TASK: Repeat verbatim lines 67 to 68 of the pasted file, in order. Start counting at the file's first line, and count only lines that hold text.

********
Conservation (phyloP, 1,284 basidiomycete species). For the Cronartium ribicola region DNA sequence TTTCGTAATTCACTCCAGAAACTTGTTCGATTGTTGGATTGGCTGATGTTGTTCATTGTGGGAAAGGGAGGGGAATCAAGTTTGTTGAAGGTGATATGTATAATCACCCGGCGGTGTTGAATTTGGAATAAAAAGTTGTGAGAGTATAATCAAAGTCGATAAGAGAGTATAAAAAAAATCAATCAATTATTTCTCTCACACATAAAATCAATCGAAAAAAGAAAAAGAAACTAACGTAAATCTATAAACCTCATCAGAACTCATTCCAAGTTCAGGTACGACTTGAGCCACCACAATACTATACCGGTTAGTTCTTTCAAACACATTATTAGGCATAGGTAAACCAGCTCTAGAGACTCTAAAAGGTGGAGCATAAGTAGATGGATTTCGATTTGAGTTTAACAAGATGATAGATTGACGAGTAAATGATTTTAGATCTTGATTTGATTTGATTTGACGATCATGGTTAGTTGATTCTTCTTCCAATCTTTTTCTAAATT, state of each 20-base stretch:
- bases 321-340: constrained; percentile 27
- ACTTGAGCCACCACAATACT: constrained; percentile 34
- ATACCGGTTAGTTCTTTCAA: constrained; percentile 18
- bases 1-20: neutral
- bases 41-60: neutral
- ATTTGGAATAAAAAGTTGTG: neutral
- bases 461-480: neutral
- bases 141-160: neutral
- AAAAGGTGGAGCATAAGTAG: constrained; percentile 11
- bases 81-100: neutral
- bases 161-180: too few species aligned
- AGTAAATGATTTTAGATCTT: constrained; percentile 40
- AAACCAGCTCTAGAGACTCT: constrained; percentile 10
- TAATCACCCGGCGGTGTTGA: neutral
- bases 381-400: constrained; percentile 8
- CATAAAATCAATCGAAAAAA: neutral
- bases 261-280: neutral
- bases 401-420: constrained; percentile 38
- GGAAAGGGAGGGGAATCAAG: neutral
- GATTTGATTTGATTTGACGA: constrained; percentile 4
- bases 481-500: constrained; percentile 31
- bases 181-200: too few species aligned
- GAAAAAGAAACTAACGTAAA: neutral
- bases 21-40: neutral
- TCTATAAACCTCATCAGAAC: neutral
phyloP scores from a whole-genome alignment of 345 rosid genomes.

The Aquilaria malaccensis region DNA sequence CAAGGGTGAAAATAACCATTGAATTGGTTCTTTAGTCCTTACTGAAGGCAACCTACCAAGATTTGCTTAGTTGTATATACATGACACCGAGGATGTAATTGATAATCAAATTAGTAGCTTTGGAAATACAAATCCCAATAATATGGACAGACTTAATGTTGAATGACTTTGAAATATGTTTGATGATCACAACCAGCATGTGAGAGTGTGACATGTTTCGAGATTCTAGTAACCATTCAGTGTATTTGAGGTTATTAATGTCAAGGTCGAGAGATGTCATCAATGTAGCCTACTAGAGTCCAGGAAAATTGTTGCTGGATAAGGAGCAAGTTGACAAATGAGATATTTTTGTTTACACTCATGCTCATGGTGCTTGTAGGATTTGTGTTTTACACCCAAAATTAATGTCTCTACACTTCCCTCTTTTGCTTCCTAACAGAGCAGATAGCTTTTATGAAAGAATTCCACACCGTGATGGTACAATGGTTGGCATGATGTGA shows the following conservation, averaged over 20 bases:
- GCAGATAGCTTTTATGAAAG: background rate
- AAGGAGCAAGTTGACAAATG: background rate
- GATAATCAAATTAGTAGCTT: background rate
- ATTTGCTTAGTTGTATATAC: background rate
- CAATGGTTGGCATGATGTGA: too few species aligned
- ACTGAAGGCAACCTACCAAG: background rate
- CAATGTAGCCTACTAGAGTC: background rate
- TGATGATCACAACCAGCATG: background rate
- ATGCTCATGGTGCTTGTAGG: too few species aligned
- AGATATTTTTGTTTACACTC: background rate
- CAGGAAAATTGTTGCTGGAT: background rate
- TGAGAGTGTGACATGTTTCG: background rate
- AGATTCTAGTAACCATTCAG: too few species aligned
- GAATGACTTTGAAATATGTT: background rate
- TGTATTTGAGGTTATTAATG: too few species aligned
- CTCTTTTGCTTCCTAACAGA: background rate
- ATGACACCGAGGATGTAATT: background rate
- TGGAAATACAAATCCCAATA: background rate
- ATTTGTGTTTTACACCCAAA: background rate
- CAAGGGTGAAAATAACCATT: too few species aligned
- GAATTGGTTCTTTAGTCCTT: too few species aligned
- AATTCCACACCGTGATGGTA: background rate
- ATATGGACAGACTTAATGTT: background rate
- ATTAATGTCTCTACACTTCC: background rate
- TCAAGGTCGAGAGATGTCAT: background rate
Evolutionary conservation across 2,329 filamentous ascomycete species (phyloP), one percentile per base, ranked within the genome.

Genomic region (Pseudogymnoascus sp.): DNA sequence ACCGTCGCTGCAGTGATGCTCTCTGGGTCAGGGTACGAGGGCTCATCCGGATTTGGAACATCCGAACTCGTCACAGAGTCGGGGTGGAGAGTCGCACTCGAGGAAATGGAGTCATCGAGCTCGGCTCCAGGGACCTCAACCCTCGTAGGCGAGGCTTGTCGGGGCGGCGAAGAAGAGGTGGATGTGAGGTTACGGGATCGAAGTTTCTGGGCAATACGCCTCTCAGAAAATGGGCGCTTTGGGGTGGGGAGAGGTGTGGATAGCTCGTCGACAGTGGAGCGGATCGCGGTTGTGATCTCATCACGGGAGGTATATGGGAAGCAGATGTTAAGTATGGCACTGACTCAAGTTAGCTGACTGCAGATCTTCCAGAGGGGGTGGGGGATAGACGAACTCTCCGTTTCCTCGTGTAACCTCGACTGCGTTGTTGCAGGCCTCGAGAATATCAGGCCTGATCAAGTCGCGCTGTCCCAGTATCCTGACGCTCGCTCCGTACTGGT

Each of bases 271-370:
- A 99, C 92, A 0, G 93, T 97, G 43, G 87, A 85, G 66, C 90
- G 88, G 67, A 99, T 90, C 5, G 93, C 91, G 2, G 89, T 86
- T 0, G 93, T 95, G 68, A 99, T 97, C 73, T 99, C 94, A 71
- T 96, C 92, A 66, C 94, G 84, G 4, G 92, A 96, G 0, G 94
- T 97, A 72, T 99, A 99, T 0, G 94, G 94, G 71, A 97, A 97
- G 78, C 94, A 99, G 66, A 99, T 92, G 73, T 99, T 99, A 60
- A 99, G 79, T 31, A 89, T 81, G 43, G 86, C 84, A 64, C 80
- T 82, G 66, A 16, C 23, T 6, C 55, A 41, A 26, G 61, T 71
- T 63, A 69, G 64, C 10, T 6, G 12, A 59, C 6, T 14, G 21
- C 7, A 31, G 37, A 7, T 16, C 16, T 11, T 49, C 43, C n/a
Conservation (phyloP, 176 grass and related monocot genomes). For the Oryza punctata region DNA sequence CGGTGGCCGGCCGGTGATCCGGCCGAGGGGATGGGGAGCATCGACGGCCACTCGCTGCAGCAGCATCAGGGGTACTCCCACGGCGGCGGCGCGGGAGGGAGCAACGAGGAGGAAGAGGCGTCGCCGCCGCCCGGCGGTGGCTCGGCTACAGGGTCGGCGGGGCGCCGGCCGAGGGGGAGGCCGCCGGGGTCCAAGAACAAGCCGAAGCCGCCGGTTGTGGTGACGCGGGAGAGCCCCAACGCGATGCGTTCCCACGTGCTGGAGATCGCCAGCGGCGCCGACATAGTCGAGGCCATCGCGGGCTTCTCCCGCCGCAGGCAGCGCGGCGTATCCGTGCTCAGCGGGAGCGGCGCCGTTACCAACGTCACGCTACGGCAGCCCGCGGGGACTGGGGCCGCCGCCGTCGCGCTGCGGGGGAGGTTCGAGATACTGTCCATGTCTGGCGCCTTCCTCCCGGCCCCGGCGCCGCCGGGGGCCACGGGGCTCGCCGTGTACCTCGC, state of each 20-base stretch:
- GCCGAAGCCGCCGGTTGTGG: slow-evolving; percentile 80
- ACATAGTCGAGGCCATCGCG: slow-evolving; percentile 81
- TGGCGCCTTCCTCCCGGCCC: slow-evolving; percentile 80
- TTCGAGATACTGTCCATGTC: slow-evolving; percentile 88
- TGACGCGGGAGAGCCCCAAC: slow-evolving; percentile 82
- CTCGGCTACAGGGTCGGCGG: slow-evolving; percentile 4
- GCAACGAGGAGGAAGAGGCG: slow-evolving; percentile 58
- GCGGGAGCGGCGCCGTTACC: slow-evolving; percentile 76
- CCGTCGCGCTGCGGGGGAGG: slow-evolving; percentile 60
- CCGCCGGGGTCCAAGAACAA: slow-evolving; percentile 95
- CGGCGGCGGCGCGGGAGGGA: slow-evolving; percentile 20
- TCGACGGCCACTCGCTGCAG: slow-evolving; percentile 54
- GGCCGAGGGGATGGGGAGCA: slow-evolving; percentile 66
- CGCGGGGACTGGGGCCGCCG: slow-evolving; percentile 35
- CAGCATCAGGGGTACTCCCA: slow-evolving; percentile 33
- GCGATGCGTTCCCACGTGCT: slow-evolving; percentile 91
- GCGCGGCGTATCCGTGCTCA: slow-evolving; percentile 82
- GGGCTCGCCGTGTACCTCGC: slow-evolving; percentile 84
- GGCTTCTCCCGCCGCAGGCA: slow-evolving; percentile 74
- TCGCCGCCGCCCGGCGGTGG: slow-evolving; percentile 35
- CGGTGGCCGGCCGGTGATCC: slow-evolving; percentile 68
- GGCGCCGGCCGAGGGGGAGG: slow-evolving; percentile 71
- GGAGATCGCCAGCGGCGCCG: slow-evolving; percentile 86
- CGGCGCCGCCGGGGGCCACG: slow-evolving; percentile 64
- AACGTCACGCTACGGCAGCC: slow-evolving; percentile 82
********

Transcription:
Conservation (phyloP, 176 grass and related monocot genomes). For the Oryza punctata region DNA sequence CGGTGGCCGGCCGGTGATCCGGCCGAGGGGATGGGGAGCATCGACGGCCACTCGCTGCAGCAGCATCAGGGGTACTCCCACGGCGGCGGCGCGGGAGGGAGCAACGAGGAGGAAGAGGCGTCGCCGCCGCCCGGCGGTGGCTCGGCTACAGGGTCGGCGGGGCGCCGGCCGAGGGGGAGGCCGCCGGGGTCCAAGAACAAGCCGAAGCCGCCGGTTGTGGTGACGCGGGAGAGCCCCAACGCGATGCGTTCCCACGTGCTGGAGATCGCCAGCGGCGCCGACATAGTCGAGGCCATCGCGGGCTTCTCCCGCCGCAGGCAGCGCGGCGTATCCGTGCTCAGCGGGAGCGGCGCCGTTACCAACGTCACGCTACGGCAGCCCGCGGGGACTGGGGCCGCCGCCGTCGCGCTGCGGGGGAGGTTCGAGATACTGTCCATGTCTGGCGCCTTCCTCCCGGCCCCGGCGCCGCCGGGGGCCACGGGGCTCGCCGTGTACCTCGC, state of each 20-base stretch:
- GCCGAAGCCGCCGGTTGTGG: slow-evolving; percentile 80